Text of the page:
20 October 2011

Nature Centers

I despise nature centers.  They're UNnatural, filled with politically-correct hyperbole, and espouse philosophy about as far removed from "nature" as you can get.  Bunch of nature fakers . . . or fakirs.  If nature centers, "naturalist" programs, and the usual drivel of environmental education is our hope to re-connect with nature . . . then we're screwed.  

Yet, people fall for this crap all the time.  Teaching people to fall for this crap, what crap to dish out, and how to serve crap has become a role of many university degree programs.  With BS in crap, you can now teach elementary students how to appreciate crap.  And so the crap cycle goes . . .

People need to understand that nature is filled with resources that we need to survive.  To ignore this fact is suicide.  The trick is to manage and conserve these resources.  That means things like clearcutting, burning, and shooting deer.  Some dreamy pantheistic or Gaian mantra will not work.  These cloud-sitting pseudo-religious ideas are parasitic on human welfare.   

Erudite nature lovers sipping double lattes in L.L. Bean fleeces, Keene sandals, and Smartwool socks divorce themselves from the solution.   Maybe it will make some people "feel" better, or "engaged", but success in our future has little to do with feelings of engagement and locally-produced white wine.  Even Ned Ludd made more sense than this.  Popular and pretty have little to do with ecological integrity and everything to do with fantasy and cultural separation from nature.  It's anthropomorphic arrogance. 

Now, certainly nature can inspire and motivate.  Nature is marvelous in this way.  But inspiration is found through the soul with an eye that can see.  It cannot be found in a typical nature center program for dummies. 

Certainly, there is a huge need for environmental education.  But the lukewarm pansy messages of most nature centers are part of the problem, not the vision.  Programs are based on what will collect dollars from eco-suckers, rather than addressing the need for shape-shifting some reality.  It's a ruthless business, marketed under the guise of "green", pandering to the ignorant yens of Thoreau wannabes (thorough mini-minds).  "Painting Fall Flowers with Mosquito Juice" or "Finding Your Buttcrack in the Forest" will not engage citizens in a pragmatic way that leads to natural resource sustainability.  It will get in the way. 

Current environmental education is producing environment idiots equivalent in naiveté to the Eloi of H.G. Wells.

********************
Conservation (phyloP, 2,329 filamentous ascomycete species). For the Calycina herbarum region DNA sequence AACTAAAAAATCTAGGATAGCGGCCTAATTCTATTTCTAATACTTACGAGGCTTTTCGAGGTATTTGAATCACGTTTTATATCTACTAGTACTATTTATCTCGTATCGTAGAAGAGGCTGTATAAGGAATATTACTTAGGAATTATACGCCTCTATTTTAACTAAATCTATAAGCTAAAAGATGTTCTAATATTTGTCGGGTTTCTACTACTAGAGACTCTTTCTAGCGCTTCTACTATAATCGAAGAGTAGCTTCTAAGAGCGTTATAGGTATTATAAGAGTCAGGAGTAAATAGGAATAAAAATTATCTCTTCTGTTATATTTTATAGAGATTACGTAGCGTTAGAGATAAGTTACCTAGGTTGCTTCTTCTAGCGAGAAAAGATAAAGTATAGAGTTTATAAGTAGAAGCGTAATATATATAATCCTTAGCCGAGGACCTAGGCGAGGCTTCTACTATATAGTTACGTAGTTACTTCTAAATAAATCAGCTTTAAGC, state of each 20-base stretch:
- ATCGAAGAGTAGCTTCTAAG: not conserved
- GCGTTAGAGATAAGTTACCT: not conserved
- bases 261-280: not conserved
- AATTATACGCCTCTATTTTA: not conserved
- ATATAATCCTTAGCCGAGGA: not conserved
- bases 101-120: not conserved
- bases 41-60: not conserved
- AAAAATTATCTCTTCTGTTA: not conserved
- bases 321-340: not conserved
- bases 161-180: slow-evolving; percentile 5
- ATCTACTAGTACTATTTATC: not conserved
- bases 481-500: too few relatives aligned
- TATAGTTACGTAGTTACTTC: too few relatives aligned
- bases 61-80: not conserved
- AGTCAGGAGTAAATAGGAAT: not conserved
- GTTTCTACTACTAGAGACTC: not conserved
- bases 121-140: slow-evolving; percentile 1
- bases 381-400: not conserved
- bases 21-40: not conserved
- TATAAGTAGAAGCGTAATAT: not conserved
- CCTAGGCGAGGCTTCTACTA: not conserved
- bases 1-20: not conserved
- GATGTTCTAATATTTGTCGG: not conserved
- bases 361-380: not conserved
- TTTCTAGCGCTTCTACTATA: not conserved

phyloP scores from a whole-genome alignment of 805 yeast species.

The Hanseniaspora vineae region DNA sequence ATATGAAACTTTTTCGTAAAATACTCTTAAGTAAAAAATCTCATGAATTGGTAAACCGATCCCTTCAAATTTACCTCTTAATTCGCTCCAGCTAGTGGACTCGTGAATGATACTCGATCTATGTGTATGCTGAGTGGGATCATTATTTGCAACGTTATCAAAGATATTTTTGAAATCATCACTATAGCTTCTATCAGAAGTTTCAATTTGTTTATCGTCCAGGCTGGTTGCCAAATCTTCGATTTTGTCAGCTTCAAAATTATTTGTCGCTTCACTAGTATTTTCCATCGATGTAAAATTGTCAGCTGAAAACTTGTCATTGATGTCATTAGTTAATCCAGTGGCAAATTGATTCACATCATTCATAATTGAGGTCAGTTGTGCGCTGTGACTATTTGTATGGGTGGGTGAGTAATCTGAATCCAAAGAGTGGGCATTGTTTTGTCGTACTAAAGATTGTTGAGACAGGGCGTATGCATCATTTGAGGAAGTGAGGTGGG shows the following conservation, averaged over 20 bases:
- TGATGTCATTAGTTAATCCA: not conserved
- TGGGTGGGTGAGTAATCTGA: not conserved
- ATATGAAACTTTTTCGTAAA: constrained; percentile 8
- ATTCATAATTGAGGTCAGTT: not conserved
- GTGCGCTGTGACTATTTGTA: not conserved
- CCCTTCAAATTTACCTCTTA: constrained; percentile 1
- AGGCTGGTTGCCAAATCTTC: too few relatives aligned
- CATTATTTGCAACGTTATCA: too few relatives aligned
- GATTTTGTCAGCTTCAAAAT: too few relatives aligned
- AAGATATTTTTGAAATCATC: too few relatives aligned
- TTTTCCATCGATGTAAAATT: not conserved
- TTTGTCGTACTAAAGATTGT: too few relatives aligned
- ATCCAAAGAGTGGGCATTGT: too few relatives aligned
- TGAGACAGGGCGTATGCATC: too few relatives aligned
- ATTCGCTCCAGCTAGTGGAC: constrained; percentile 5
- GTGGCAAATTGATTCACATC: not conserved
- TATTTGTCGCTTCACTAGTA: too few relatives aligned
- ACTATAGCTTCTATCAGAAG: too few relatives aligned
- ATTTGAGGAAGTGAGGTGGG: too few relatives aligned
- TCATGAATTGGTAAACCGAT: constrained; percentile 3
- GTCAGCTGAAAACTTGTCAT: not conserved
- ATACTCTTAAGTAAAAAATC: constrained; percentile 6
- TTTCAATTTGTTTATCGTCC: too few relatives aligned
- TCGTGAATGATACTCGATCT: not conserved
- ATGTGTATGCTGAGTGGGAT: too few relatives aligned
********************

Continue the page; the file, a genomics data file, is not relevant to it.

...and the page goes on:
The world of responsibly using and managing natural resources can be exciting (and remarkably rewarding), but it's not particularly glamorous in the fickle public eye.  If you want to "get back to nature", spend a week in the forest with nothing but the hairs on your body.  You'll brutally learn how important natural resource extraction can be, and how important efficient economy of scale must be when talking about billions of humans.  Visit a small village in the Sahel and this will make much more sense.

That quaint little organic farmlet with five acres of independence, complete with manicured daisies and a "country fresh" sign in the front yard, is a selfish luxury available only to the economically privileged neo-hippie.  It's a pathetically delusional practice of sustainability.  Multiply that land use and productivity by a factor to include all 300+ million Americans, let alone the billions across the planet, and you rapidly run out of land. 

Google "nature center" and begin to look through the programs they offer.  "Nature" programs take an innate human desire to connect with something of the Earth and turn it into a pale Hollywood echo that scores high only on box office returns.  Ka-ching for the nature center.  There's very little fare about how human beings will survive only through the sustainable manipulation of their environment.  Perversely, the people and professions that are involved with a sustainable future are typically vilified (a suicide syndrome). 

But at the local nature center, you can learn about how to photograph a dew droplet on a deer turd. 

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